when control is returned to it.
<tscreen><verb>
void destroy (GtkWidget *widget, gpointer *data)
{
gtk_main_quit ();
}
</verb></tscreen>
<p>
I assume you know about the main() function... yes, as with other
applications, all GTK applications will also have one of these.
......@@ -541,8 +543,8 @@ caught, and calls our destroy() callback function, which simply exits GTK.
<p>
Another course of events, is to use the window manager to kill the window.
This will cause the "delete_event" to be emitted. This will call our
"delete_event" handler. If we return FALSE here, the window will be left as
is and nothing will happen. Returning TRUE will cause GTK to emit the
"delete_event" handler. If we return TRUE here, the window will be left as
is and nothing will happen. Returning FALSE will cause GTK to emit the
"destroy" signal which of course, calls the "destroy" callback, exiting GTK.
<p>
Note that these signals are not the same as the Unix system
......@@ -581,7 +583,9 @@ gint gtk_signal_connect (GtkObject *object, gchar *name,
Notice the gint return value ? This is a tag that identifies your callback
function. As said above, you may have as many callbacks per signal and per
object as you need, and each will be executed in turn, in the order they were attached.
object as you need, and each will be executed in turn, in the order they
were attached.
This tag allows you to remove this callback from the list by using:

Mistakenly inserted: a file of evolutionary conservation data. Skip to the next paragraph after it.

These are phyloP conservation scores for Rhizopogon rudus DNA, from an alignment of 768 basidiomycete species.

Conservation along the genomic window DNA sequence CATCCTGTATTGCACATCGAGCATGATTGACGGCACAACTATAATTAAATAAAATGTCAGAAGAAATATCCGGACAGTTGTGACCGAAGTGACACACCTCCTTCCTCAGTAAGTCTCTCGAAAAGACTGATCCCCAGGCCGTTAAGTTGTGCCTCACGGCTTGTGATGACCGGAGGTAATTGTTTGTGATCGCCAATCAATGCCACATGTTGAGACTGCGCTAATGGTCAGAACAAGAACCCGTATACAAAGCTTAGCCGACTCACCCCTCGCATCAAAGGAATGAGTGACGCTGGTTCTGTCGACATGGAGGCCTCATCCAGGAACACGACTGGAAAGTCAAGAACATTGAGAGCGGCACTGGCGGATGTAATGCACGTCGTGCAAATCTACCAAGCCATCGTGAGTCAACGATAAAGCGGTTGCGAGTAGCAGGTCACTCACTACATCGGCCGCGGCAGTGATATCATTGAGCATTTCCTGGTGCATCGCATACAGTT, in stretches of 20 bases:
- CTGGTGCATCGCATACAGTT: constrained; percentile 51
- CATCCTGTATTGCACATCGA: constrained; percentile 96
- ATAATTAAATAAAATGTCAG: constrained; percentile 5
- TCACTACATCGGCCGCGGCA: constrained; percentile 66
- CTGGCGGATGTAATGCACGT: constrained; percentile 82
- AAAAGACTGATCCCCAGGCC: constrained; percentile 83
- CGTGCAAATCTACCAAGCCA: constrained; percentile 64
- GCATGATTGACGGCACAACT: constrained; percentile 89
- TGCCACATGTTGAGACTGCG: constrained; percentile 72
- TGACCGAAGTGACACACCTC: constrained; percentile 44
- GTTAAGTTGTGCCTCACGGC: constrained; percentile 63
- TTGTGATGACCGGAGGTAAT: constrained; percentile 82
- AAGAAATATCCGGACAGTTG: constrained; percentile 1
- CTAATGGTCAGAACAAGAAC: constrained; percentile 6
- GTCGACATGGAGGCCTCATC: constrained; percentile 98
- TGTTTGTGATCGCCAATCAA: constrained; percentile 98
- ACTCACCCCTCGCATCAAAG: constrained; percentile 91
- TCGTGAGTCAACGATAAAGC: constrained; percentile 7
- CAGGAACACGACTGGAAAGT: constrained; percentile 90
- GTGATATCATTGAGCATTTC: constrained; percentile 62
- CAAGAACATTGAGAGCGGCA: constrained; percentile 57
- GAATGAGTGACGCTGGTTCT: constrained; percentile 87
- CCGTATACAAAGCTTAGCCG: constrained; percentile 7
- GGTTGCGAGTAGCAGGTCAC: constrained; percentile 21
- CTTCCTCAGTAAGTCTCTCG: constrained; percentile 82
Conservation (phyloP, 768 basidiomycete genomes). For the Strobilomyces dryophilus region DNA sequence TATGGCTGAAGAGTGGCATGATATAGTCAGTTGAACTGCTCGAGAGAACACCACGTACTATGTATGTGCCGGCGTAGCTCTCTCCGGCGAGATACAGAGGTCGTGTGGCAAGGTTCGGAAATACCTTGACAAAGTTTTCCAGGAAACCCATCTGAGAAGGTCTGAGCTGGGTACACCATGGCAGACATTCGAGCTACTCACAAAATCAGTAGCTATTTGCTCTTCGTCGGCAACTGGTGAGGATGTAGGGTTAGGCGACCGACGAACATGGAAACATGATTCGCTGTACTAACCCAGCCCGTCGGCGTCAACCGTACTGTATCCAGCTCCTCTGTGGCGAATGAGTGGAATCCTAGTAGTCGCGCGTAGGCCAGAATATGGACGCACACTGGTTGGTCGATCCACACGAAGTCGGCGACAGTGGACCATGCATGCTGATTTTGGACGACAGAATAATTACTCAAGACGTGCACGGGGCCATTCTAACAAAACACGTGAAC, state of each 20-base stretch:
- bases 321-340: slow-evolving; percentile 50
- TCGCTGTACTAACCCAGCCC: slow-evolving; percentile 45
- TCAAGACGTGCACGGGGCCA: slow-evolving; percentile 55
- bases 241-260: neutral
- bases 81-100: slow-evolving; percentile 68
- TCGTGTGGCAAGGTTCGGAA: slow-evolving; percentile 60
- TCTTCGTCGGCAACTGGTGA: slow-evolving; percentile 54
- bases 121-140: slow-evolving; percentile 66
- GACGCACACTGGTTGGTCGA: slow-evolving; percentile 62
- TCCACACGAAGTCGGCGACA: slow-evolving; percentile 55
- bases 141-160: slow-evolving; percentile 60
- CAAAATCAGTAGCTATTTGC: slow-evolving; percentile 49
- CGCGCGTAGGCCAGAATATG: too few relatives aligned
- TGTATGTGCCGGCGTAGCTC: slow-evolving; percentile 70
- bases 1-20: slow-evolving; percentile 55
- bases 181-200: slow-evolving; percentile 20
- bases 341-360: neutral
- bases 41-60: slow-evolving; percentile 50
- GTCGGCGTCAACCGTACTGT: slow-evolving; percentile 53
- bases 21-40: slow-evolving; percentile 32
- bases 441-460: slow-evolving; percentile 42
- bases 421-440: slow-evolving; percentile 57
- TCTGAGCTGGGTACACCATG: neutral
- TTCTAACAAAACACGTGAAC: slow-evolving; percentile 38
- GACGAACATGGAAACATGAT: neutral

<tscreen><verb>
void gtk_signal_disconnect (GtkObject *object,
......@@ -590,12 +594,13 @@ void gtk_signal_disconnect (GtkObject *object,
So, by passing in the widget you wish to remove the handler from, and the
tag or id returned by one of the signal_connect functions, you can
disconnect a signal handler.
<p>
Another function to remove all the signal handers from an object is:
<tscreen><verb>
gtk_signal_handlers_destroy (GtkObject *object);
</verb></tscreen>
<p>
This call is fairly self explanatory. It simply removes all the current
signal handlers from the object passed in as the first argument.
......@@ -699,15 +704,15 @@ int main (int argc, char *argv[])
return 0;
}
</verb></tscreen>
<p>
Compile this program using the same linking arguments as our first example.
You'll notice this time there is no easy way to exit the program, you have to use
your window manager or command line to kill it. A good exercise for the
reader would be to insert a third "Quit" button that will exit the
You'll notice this time there is no easy way to exit the program, you have
to use your window manager or command line to kill it. A good exercise
for the reader would be to insert a third "Quit" button that will exit the
program. You may also wish to play with the options to
gtk_box_pack_start() while reading the next section.
Try resizing the window, and observe the behavior.
<p>
Just as a side note, there is another useful define for gtk_window_new() -
GTK_WINDOW_DIALOG. This interacts with the window manager a little
differently and should be used for transient windows.
......@@ -1224,8 +1229,8 @@ The X and Y options default to GTK_FILL | GTK_EXPAND, and X and Y padding
are set to 0. The rest of the arguments are identical to the previous
function.
We also have gtk_table_set_row_spacing() and gtk_table_set_col_spacing(). This places
spacing between the rows at the specified row or column.
We also have gtk_table_set_row_spacing() and gtk_table_set_col_spacing().
This places spacing between the rows at the specified row or column.
<tscreen><verb>
void gtk_table_set_row_spacing (GtkTable *table,
......@@ -1239,8 +1244,8 @@ void gtk_table_set_col_spacing (GtkTable *table,
gint spacing);
</verb></tscreen>
Note that for columns, the space goes to the right of the column, and for rows,
the space goes below the row.
Note that for columns, the space goes to the right of the column, and for